Africa Contact Press Release,
12 April 2011
We demand that the Swazi regime release detained democracy advocates abducted by police unharmed, says Africa Contact in a Press Release today.
Swaziland's brutal regime is presently holding an undisclosed number of democracy advocates incommunicado and we fear they are being tortured. We strongly urge Swaziland's government to ensure their immediate release. We also urge the international community, including governments, NGOs and all others who believe in the rule of law, to put pressure on Swaziland to release them, and the news media everywhere to draw attention to this injustice, says Danish solidarity movement, Africa Contact, who has worked with several of these organizations for many years.
Amongst those detained are several members of Africa Contact's partner organizations, including Maxwell Dlamini, President of the Swaziland National Union of Students, and Themba Mazuba, National Organizing Secretary of the Swaziland United Democratic Front. Both were arrested on April 10 together with several other members of the democratic movement at a roadblock in Sidvwashini near Swaziland's capital Mbabane, coming back from neighboring South Africa, where they had attended a meeting on preparations of today’s demonstrations.
The whereabouts of Maxwell and Themba and the other detainees is not known at this time, even though lawyers representing them have sought relentlessly for them since their abduction. Their mobile phones have been switched of, even though they had agreed to be in constant communication with members of the democratic movement, usually an indication of police misconduct or mistreatment.
Police and security forces have been clamping down on the perceived organizers of the expected demonstrations later today, April 12, for days now, as well as holding the entire country hostage to innumerable road blocks and more or less random searches, and allegations of torture of those who they bring in for questioning already started to appear days ago.
On many previous occasions, where members of the Swazi democracy movement have been held incommunicado by the police and/or by security forces, there have been numerous credible accusations, backed up by e.g. Amnesty International, of police beating and torturing detainees by e.g. suffocating them with plastic bags. Pius Vilakati, a former student leader in Swaziland who is now living in exile in South Africa, told South African newspapers of his torture at the hands of Swazi police recently, and in the case of PUDEMO member Sipho Jele last year, the police have even been known to murder democracy advocates, wittingly or unwittingly.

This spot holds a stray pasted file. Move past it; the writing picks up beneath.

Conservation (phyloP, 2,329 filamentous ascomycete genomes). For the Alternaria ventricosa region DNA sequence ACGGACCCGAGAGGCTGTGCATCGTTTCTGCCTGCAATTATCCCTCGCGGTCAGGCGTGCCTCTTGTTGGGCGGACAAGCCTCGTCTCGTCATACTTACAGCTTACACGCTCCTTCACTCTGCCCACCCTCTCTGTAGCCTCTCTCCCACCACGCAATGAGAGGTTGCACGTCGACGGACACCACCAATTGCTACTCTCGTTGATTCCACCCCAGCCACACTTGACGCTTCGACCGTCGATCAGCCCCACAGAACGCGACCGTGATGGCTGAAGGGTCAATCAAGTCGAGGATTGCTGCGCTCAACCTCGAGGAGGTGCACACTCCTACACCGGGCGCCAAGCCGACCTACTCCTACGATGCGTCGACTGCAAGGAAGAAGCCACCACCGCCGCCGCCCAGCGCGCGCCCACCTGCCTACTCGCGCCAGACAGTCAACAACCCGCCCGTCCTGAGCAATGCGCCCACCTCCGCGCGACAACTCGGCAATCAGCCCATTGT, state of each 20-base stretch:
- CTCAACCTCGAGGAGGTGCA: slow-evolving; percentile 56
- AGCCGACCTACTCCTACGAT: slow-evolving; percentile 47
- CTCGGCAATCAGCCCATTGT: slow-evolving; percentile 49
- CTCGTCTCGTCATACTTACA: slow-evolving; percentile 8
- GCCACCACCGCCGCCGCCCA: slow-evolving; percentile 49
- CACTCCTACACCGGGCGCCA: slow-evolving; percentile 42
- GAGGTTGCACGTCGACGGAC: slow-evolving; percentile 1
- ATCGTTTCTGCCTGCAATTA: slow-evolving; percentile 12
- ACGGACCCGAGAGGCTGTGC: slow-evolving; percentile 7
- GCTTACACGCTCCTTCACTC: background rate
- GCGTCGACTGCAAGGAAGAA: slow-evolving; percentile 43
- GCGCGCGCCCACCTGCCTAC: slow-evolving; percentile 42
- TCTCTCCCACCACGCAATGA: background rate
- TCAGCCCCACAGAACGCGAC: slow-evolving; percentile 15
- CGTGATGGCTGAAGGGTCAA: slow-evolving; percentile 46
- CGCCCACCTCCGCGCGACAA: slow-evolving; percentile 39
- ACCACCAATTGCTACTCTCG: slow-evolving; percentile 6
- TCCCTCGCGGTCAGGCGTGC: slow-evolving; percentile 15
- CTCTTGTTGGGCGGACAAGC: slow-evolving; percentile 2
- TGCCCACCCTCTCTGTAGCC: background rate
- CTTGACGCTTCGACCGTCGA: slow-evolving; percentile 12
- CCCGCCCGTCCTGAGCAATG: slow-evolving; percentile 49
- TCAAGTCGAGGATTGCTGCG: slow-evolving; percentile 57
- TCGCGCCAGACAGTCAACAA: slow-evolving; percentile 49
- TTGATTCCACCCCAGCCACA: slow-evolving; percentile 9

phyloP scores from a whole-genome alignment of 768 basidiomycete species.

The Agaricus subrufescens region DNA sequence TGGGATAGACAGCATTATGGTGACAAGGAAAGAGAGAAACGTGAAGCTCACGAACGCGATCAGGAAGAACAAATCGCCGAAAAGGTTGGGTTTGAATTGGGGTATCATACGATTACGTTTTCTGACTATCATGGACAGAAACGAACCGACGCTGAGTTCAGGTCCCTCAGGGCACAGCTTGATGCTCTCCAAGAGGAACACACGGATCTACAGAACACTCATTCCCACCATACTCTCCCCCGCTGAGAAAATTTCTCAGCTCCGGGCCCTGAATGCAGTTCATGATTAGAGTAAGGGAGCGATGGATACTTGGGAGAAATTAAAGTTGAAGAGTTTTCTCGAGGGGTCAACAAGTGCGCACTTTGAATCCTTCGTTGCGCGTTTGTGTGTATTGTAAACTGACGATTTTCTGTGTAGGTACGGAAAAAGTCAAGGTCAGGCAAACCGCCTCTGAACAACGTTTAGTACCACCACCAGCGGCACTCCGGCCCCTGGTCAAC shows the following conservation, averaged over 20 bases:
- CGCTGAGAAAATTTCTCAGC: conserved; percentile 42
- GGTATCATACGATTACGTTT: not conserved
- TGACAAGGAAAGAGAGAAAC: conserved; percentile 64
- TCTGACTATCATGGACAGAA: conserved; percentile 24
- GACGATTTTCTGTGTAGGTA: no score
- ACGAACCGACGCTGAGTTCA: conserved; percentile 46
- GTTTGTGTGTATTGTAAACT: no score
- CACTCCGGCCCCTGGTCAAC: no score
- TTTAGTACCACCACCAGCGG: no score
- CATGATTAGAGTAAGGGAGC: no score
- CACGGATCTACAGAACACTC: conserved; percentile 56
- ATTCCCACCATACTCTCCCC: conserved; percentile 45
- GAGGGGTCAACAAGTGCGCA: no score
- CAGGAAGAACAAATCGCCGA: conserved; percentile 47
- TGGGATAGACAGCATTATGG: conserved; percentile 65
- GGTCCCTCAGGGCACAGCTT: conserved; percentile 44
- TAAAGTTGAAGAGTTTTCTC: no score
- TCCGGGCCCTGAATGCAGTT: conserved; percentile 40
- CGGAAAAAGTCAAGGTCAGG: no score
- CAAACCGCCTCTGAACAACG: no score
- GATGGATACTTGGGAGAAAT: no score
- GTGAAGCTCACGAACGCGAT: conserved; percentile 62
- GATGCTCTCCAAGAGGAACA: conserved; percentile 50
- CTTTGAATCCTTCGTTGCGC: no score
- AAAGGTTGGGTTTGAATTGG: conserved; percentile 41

As for tomorrow's demonstrations, called by a majority of the democracy-seeking organizations in Swaziland, including the unions, the students' organizations and the Swaziland United Democratic Front, Africa Contact also urges the international community to demand that the Swazi regime refrains from ”crushing the protests,” as Swaziland's Prime Minister, Barnabas Dlamini said they would, and instead allow them to peacefully air their legitimate demands for democracy and socio-economical justice.
Swaziland's constitution declares all members of political parties to be terrorists and its controversial Suppression of Terrorism Act defines terrorism very vaguely, thus in effect allowing virtually anybody to be locked up for any behavior not to the liking of the regime. This gives the police and security forces a virtual carte blanche to apprehend and mistreat whoever they see fit, and the only protection that ordinary Swazis have against such police abuse is the pressure applied by the international community, as well as by constant new coverage of its wrongdoings.